On October 26, 1825, at the “Wedding of the Waters”, America’s first civil engineers became legend. The NYS Historical Marker on the site of the house of James Geddes in the Town of Camillus, on busy Genesee Street near the Fairmount Shopping Center, cannot possibly tell the whole story of New York’s Canal system. One of the most remarkable facts regarding the building of the New York State Canal system in the early years of the 1800’s was that there was no civil engineer in America at the time.
The man offered the job of civil engineer of the proposed Erie Canal was William Weston of England. He declined! That left 4 men, three of whom were judges with limited surveying skill who had learned the craft of surveying in order to settle boundary disputes in court to do the job. To this motley threesome was added Nathan Roberts, a teacher and mathematician. Some of these men, however, managed not only to learn their trade with hands on training alone.
Geddes, who was an early entrepreneur in salt in the Syracuse area and a Court of Common Pleas judge by 1818, moved from Pennsylvania to what became known at Geddesesburgh or Geddesville in 1794, Geddes who was appointed the Surveyor General of New York State, was given the job of finding the routes for the proposed Erie Canal, the lateral Chenango Canal and others. Geddes was actually instrumental in getting the NYS Legislature to form a canal commission in 1810.
Geddes limited knowledge of engineering and surveying but obviously good political connections landed him the job as one of the engineers (1816) to supervise in the construction of the proposed Erie Canal. In 1825, after a bill was passed authorizing the surveying of lateral canal possibilities. Geddes was sent to the proposed Chenango Valley canal route. His survey proposed a route of 90 miles with 1,500 feet of lockage at a cost of $715,474. The proposal of a Chenango Valley canal was voted down in successive years including after a 1827 survey by Nathan Roberts and a report put together by Forman. The conclusion was there was not enough water. It was not until 1833 that the Act for the Construction of the Chenango Canal became law.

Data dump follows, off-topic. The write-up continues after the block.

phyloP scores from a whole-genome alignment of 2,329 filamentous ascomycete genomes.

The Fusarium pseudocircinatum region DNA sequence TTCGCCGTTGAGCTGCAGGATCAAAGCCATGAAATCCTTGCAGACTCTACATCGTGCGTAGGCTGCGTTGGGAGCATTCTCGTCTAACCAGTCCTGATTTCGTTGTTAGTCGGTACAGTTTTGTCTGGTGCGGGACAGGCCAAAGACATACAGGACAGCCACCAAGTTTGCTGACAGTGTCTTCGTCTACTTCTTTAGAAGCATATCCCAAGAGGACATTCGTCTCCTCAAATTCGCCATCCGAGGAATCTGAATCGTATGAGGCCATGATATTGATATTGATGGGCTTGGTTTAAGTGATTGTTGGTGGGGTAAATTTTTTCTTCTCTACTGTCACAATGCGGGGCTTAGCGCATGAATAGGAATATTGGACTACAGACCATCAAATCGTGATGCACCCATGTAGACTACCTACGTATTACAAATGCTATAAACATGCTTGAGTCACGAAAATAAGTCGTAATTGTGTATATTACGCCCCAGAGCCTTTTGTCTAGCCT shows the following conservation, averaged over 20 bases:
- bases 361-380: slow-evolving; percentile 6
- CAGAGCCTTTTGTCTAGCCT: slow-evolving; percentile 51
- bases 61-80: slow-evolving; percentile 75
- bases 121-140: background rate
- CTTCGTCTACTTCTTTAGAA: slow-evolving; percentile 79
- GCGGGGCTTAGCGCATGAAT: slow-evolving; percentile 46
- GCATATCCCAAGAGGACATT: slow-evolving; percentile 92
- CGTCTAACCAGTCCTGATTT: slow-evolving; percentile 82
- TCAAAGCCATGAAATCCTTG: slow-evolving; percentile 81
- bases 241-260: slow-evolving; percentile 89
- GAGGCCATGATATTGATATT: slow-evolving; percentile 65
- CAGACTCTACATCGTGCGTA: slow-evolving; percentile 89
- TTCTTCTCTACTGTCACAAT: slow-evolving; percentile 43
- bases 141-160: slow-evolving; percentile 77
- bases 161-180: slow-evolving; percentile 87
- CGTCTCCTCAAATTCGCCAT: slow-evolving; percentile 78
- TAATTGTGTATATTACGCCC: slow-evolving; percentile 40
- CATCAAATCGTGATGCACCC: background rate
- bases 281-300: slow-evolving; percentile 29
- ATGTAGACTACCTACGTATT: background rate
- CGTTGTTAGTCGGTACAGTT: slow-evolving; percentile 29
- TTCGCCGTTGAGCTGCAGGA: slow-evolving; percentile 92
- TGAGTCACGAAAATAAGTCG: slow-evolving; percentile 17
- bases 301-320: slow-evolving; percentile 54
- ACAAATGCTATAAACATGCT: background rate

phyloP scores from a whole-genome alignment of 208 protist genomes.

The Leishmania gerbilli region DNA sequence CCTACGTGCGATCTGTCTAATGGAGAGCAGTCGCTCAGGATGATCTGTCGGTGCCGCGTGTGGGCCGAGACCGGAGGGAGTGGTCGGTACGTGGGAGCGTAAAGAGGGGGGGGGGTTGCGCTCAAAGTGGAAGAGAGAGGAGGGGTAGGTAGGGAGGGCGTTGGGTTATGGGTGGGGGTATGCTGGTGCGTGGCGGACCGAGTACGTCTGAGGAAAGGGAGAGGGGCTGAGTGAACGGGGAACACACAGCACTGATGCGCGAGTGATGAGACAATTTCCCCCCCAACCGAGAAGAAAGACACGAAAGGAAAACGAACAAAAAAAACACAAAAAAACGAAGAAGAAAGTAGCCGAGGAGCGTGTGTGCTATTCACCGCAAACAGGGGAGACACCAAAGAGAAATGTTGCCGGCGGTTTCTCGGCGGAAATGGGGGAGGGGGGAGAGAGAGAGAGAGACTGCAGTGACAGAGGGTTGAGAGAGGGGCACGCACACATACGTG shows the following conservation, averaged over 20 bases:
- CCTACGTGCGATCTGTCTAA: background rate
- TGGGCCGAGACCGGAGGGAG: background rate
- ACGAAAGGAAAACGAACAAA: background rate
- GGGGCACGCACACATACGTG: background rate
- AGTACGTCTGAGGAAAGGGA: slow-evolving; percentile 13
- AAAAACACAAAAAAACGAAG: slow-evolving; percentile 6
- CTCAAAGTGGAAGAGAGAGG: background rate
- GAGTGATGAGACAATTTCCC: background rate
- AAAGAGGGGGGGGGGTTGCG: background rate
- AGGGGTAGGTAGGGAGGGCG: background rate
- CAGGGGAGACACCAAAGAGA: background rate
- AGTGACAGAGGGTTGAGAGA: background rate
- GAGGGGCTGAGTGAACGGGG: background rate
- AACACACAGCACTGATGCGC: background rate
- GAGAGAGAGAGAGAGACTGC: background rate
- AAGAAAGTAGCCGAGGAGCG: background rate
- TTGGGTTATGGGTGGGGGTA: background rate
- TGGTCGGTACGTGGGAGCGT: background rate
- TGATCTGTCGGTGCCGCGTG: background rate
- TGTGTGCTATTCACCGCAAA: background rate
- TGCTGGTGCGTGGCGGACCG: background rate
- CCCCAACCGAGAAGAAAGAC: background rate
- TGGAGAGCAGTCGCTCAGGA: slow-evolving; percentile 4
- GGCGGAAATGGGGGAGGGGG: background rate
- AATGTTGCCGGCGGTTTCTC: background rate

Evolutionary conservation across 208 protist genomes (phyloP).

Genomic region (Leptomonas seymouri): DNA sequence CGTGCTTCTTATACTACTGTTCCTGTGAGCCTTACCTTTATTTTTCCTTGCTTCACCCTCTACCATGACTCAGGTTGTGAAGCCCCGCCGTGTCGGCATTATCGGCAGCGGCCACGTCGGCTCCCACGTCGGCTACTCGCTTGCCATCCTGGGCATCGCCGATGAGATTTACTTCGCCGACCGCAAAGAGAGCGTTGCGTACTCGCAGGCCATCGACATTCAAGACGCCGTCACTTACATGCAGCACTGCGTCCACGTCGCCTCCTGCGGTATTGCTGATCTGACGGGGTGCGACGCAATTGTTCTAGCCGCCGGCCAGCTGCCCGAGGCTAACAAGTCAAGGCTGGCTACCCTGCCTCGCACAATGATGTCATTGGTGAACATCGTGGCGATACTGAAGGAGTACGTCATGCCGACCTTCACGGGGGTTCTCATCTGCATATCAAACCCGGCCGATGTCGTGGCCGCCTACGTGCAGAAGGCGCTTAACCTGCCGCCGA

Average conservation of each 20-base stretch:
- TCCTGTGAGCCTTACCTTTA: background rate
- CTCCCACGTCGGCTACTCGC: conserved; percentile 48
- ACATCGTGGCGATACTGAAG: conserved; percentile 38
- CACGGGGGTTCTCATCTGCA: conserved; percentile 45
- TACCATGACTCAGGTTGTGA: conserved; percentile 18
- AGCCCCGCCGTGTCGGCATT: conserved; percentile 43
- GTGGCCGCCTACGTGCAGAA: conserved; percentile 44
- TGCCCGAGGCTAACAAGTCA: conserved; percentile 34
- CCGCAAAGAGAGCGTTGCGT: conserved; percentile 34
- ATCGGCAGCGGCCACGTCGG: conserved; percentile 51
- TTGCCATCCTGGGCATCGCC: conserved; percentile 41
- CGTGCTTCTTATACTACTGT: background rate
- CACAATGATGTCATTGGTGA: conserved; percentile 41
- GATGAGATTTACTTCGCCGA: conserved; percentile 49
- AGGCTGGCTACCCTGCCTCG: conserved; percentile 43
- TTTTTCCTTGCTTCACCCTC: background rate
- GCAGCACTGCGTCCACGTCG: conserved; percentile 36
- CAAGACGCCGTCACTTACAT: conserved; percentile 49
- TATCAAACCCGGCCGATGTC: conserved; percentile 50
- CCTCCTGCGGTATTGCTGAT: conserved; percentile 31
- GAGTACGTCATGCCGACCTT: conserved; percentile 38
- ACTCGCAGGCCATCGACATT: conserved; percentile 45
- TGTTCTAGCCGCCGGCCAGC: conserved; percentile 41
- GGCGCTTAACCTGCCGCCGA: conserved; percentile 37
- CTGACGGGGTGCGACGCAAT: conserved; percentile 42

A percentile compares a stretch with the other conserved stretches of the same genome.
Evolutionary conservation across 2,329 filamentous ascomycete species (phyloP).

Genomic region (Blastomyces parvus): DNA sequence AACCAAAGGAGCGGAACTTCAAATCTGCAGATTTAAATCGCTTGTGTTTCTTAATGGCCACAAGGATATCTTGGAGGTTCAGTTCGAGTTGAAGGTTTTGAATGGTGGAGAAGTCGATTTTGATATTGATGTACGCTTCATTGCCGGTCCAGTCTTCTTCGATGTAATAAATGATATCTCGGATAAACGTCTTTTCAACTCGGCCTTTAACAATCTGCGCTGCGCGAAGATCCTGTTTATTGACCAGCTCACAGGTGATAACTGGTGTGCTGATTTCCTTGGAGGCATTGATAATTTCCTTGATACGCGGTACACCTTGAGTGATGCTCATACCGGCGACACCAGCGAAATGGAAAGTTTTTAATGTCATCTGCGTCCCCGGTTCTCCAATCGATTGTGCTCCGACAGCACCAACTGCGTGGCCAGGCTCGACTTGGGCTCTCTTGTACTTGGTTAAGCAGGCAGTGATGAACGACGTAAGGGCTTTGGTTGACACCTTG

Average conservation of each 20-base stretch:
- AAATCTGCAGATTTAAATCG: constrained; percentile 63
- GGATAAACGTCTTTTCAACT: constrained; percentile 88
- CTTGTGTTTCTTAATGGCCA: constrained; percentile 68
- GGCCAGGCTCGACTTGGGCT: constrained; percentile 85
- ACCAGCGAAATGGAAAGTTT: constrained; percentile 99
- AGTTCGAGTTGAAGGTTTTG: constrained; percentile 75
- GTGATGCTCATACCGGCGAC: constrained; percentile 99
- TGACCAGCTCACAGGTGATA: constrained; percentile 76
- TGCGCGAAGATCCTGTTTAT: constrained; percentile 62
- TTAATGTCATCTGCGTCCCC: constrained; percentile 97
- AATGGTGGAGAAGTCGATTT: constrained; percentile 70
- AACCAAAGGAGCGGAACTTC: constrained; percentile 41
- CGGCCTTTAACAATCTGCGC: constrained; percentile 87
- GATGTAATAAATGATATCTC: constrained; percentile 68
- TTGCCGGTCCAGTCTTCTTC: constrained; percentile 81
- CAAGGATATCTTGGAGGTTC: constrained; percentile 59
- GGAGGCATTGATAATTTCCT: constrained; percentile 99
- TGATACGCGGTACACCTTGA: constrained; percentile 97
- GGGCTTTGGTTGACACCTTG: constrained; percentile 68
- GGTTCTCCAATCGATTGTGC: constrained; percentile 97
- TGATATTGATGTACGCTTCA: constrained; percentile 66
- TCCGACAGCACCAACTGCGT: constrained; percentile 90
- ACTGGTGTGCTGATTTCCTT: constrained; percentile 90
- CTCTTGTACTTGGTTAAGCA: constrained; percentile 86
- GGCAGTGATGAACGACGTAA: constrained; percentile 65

Today, as then, the Erie Canal and the Chenango Canal’s remnants, stand as a marvel of early engineering in America and the feat of building them a testament to the early spirit of the workers many of them immigrants, who worked through inclement weather and unopened forests to build what was the most important commerce routes of the day. There is no doubt that the Erie Canal was the single most important factor that made New York the Empire State and that the “Great Chenango Canal” certainly allowed for the villages and businesses along its way to spring up even though it proved to be a financial failure.